Each year at Labour Conference, there is a rules debate and despite the bleats from supporters of the NEC, that we should be talking to voters and not about ourself, they always bring up rule changes, published the day before conference, thus only available in the first Conference Arrangement Committee report, it comes with a series of recommendations and this year the NEC recommended we passed theirs and rejected everyone else’s.

The debate became one of CLP rights. Last year Conference mandated that where time permitted, selection longlisting committees should be 50% from the CLP; this was ignored by the NEC who came back with a rewrite to allow them to continue to pursue their two donkeys and a lion strategy while in a number of cases, denying popular local left-wing councillors a position on either the long or short lists. The NEC came to conference with a rewrite of this rule, as did the CLP moving the original change. The CLP amendment fell, the result is presented in Table 1 below.

Table 1: Result of Card Vote 7, Parliamentary Selection Procedures from CAC2

There was a well supported rule change to permit members of the Party who were currently suspended from the whip to stand in trigger ballots and also a motion banning lobbyists from standing as MPs. The former was designed to allow Jeremy Corbyn to participate in a trigger ballot; as the rules stand, the Chief Whip can ensure that this does not happen. There was an interesting but I think ill-informed contribution from the delegate to Sheffield Hallam who raised the question as to what would have happened to Jared O’Mara if this rule had been in place, she implied that he might have been considered for the 2019 election. He wouldn’t, he resigned and his initial appointment by the NEC shows the danger of not consulting the local party.

My pet amendment, of inserting the ECHR into Labour’s rules was opposed and the NEC asked for remission, which the moving CLP agreed to; unfortunately, the Chair permitted this to be voted upon despite telling conference it had been withdrawn. I sought to move a point of order but they have invented a procedure where one has to justify the point of order to the speakers desk who told me that it was under-control. It wasn’t the point, delegates were being wrongly advised. While I consider a point of order that the speaker is talking rubbish is not a valid point of order, the point that the Chair is talking rubbish and has misguided conference is a valid point of order. It should have been allowed.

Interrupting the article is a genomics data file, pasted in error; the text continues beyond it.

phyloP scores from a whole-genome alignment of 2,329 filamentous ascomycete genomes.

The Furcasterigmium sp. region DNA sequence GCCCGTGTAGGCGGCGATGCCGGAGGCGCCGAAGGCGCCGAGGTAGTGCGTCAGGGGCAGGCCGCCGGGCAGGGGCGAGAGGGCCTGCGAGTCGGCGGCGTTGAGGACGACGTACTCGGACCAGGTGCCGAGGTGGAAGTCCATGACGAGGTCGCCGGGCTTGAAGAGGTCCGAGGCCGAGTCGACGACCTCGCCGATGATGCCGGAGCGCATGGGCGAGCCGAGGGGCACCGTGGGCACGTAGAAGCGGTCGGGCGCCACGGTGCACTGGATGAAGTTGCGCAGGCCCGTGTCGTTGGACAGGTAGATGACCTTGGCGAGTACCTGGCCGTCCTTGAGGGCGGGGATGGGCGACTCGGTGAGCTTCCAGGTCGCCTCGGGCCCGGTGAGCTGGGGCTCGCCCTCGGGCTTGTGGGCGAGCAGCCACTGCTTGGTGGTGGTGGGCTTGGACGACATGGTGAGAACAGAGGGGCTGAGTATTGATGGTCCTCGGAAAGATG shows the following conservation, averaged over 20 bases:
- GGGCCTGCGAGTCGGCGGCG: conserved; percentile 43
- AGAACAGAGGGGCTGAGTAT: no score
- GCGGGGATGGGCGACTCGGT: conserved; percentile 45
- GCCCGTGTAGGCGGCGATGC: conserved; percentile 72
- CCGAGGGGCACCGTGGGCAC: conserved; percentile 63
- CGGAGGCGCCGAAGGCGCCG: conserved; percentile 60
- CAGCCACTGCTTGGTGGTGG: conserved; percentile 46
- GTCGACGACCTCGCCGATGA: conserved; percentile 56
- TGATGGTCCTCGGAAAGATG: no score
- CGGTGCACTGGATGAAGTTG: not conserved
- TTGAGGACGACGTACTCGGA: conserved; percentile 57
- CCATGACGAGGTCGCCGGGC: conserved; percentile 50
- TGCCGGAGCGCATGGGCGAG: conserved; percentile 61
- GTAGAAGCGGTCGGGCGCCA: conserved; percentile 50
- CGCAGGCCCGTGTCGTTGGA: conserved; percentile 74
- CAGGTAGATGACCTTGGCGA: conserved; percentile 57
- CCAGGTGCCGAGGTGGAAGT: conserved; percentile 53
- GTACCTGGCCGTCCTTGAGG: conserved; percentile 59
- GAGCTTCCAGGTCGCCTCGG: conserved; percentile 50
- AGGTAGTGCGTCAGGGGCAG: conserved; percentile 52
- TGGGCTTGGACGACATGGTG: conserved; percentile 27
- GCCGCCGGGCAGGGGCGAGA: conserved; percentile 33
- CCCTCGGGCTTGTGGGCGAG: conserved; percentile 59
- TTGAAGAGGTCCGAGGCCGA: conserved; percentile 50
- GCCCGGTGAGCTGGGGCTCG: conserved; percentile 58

The NEC amendments which were carried included placing a 1 year waiting period on affiliate and CLP rule changes, whereas it seems the NEC can make them with under 24 hours notice. This is a disgusting piece of factionalism and control. One consequence of this is that the so-called three year rule is effectively a five year ban on reconsidering rule changes.

Another change is to cap CLP delegation sizes. I wouldn’t mind this if the floor could call a card vote but it can’t. (I need to redo my delegate power chart). Giving the floor the power to call a card vote was one of the changes proposed by CLPD.  I don’t know of any large CLP that sends its full entitlement as they get very large very quickly. CLPs are entitled to one delegate/250 members.

In my notes for a speech, I was not called, I included the slogan, adopted from the open source movement, “clever people with good ideas and work elsewhere”.  Making rule changes harder for CLPs and affiliates fails to recognise this.

This was post dated to the time of occurrence, it was finished on 4th Oct.

The Rules Debate
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